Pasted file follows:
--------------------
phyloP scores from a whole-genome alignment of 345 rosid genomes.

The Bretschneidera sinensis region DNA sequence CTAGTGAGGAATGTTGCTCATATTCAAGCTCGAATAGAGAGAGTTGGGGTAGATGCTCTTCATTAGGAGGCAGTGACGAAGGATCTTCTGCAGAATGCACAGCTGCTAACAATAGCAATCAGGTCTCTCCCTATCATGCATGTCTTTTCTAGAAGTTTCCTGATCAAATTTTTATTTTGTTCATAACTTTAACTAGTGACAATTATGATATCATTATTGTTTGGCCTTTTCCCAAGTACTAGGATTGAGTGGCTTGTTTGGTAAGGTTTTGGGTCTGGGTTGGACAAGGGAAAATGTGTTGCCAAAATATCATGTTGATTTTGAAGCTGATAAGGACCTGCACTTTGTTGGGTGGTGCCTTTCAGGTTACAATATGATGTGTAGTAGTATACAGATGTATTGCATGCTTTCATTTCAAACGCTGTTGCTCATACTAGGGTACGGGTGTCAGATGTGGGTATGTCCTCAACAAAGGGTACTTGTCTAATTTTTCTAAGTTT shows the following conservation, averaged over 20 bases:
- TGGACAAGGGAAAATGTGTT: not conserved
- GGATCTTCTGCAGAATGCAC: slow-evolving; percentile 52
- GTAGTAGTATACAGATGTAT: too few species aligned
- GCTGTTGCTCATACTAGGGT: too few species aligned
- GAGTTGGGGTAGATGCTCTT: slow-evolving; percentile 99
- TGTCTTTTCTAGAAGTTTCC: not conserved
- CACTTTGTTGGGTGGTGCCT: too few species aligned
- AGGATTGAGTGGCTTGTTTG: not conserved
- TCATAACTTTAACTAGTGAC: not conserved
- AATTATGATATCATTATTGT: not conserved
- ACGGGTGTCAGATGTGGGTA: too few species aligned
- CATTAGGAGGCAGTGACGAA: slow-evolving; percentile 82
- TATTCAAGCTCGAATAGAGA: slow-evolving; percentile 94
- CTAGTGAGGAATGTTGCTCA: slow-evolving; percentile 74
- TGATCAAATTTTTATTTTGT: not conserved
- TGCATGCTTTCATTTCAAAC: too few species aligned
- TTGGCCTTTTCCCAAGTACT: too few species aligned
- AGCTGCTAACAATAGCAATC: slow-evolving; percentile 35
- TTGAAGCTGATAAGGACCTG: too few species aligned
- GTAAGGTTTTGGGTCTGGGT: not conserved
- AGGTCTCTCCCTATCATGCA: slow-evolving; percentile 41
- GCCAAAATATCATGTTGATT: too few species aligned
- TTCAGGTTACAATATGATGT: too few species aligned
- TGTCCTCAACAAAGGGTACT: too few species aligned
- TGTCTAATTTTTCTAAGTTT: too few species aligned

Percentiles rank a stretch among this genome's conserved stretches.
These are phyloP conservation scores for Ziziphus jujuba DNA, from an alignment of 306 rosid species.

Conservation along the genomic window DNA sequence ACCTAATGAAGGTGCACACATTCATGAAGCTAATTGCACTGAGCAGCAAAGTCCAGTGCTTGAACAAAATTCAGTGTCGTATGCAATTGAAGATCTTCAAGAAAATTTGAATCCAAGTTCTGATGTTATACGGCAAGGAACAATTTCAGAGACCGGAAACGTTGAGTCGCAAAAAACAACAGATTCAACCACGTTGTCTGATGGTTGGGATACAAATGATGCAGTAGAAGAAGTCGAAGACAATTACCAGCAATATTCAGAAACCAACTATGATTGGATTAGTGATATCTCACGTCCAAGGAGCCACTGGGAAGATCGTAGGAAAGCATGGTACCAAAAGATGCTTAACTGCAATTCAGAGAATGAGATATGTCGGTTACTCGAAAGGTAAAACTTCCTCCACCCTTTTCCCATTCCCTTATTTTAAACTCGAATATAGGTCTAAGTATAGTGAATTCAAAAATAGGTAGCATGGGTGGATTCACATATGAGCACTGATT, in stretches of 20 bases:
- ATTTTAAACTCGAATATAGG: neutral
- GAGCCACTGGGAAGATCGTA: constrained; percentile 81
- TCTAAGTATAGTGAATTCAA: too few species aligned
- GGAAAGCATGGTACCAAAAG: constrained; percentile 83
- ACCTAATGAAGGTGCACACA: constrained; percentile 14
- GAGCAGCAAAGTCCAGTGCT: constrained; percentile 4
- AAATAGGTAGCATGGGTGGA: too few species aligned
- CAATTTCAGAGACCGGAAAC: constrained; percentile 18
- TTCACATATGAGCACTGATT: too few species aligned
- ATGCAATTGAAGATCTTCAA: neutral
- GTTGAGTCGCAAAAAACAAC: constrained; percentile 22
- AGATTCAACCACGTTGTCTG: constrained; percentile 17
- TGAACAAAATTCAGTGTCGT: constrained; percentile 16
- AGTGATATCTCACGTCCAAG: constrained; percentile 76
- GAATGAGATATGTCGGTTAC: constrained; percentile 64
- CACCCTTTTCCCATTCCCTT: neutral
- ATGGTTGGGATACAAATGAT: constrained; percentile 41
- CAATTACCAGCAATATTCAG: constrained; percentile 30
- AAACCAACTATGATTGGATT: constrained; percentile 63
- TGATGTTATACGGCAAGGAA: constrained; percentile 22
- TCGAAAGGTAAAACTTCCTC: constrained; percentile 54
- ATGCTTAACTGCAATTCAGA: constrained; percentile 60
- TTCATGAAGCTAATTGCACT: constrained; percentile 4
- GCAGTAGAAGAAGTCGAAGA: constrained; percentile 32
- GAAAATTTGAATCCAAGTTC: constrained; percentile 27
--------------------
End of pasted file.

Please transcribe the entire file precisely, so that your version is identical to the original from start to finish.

phyloP scores from a whole-genome alignment of 345 rosid genomes.

The Bretschneidera sinensis region DNA sequence CTAGTGAGGAATGTTGCTCATATTCAAGCTCGAATAGAGAGAGTTGGGGTAGATGCTCTTCATTAGGAGGCAGTGACGAAGGATCTTCTGCAGAATGCACAGCTGCTAACAATAGCAATCAGGTCTCTCCCTATCATGCATGTCTTTTCTAGAAGTTTCCTGATCAAATTTTTATTTTGTTCATAACTTTAACTAGTGACAATTATGATATCATTATTGTTTGGCCTTTTCCCAAGTACTAGGATTGAGTGGCTTGTTTGGTAAGGTTTTGGGTCTGGGTTGGACAAGGGAAAATGTGTTGCCAAAATATCATGTTGATTTTGAAGCTGATAAGGACCTGCACTTTGTTGGGTGGTGCCTTTCAGGTTACAATATGATGTGTAGTAGTATACAGATGTATTGCATGCTTTCATTTCAAACGCTGTTGCTCATACTAGGGTACGGGTGTCAGATGTGGGTATGTCCTCAACAAAGGGTACTTGTCTAATTTTTCTAAGTTT shows the following conservation, averaged over 20 bases:
- TGGACAAGGGAAAATGTGTT: not conserved
- GGATCTTCTGCAGAATGCAC: slow-evolving; percentile 52
- GTAGTAGTATACAGATGTAT: too few species aligned
- GCTGTTGCTCATACTAGGGT: too few species aligned
- GAGTTGGGGTAGATGCTCTT: slow-evolving; percentile 99
- TGTCTTTTCTAGAAGTTTCC: not conserved
- CACTTTGTTGGGTGGTGCCT: too few species aligned
- AGGATTGAGTGGCTTGTTTG: not conserved
- TCATAACTTTAACTAGTGAC: not conserved
- AATTATGATATCATTATTGT: not conserved
- ACGGGTGTCAGATGTGGGTA: too few species aligned
- CATTAGGAGGCAGTGACGAA: slow-evolving; percentile 82
- TATTCAAGCTCGAATAGAGA: slow-evolving; percentile 94
- CTAGTGAGGAATGTTGCTCA: slow-evolving; percentile 74
- TGATCAAATTTTTATTTTGT: not conserved
- TGCATGCTTTCATTTCAAAC: too few species aligned
- TTGGCCTTTTCCCAAGTACT: too few species aligned
- AGCTGCTAACAATAGCAATC: slow-evolving; percentile 35
- TTGAAGCTGATAAGGACCTG: too few species aligned
- GTAAGGTTTTGGGTCTGGGT: not conserved
- AGGTCTCTCCCTATCATGCA: slow-evolving; percentile 41
- GCCAAAATATCATGTTGATT: too few species aligned
- TTCAGGTTACAATATGATGT: too few species aligned
- TGTCCTCAACAAAGGGTACT: too few species aligned
- TGTCTAATTTTTCTAAGTTT: too few species aligned

Percentiles rank a stretch among this genome's conserved stretches.
These are phyloP conservation scores for Ziziphus jujuba DNA, from an alignment of 306 rosid species.

Conservation along the genomic window DNA sequence ACCTAATGAAGGTGCACACATTCATGAAGCTAATTGCACTGAGCAGCAAAGTCCAGTGCTTGAACAAAATTCAGTGTCGTATGCAATTGAAGATCTTCAAGAAAATTTGAATCCAAGTTCTGATGTTATACGGCAAGGAACAATTTCAGAGACCGGAAACGTTGAGTCGCAAAAAACAACAGATTCAACCACGTTGTCTGATGGTTGGGATACAAATGATGCAGTAGAAGAAGTCGAAGACAATTACCAGCAATATTCAGAAACCAACTATGATTGGATTAGTGATATCTCACGTCCAAGGAGCCACTGGGAAGATCGTAGGAAAGCATGGTACCAAAAGATGCTTAACTGCAATTCAGAGAATGAGATATGTCGGTTACTCGAAAGGTAAAACTTCCTCCACCCTTTTCCCATTCCCTTATTTTAAACTCGAATATAGGTCTAAGTATAGTGAATTCAAAAATAGGTAGCATGGGTGGATTCACATATGAGCACTGATT, in stretches of 20 bases:
- ATTTTAAACTCGAATATAGG: neutral
- GAGCCACTGGGAAGATCGTA: constrained; percentile 81
- TCTAAGTATAGTGAATTCAA: too few species aligned
- GGAAAGCATGGTACCAAAAG: constrained; percentile 83
- ACCTAATGAAGGTGCACACA: constrained; percentile 14
- GAGCAGCAAAGTCCAGTGCT: constrained; percentile 4
- AAATAGGTAGCATGGGTGGA: too few species aligned
- CAATTTCAGAGACCGGAAAC: constrained; percentile 18
- TTCACATATGAGCACTGATT: too few species aligned
- ATGCAATTGAAGATCTTCAA: neutral
- GTTGAGTCGCAAAAAACAAC: constrained; percentile 22
- AGATTCAACCACGTTGTCTG: constrained; percentile 17
- TGAACAAAATTCAGTGTCGT: constrained; percentile 16
- AGTGATATCTCACGTCCAAG: constrained; percentile 76
- GAATGAGATATGTCGGTTAC: constrained; percentile 64
- CACCCTTTTCCCATTCCCTT: neutral
- ATGGTTGGGATACAAATGAT: constrained; percentile 41
- CAATTACCAGCAATATTCAG: constrained; percentile 30
- AAACCAACTATGATTGGATT: constrained; percentile 63
- TGATGTTATACGGCAAGGAA: constrained; percentile 22
- TCGAAAGGTAAAACTTCCTC: constrained; percentile 54
- ATGCTTAACTGCAATTCAGA: constrained; percentile 60
- TTCATGAAGCTAATTGCACT: constrained; percentile 4
- GCAGTAGAAGAAGTCGAAGA: constrained; percentile 32
- GAAAATTTGAATCCAAGTTC: constrained; percentile 27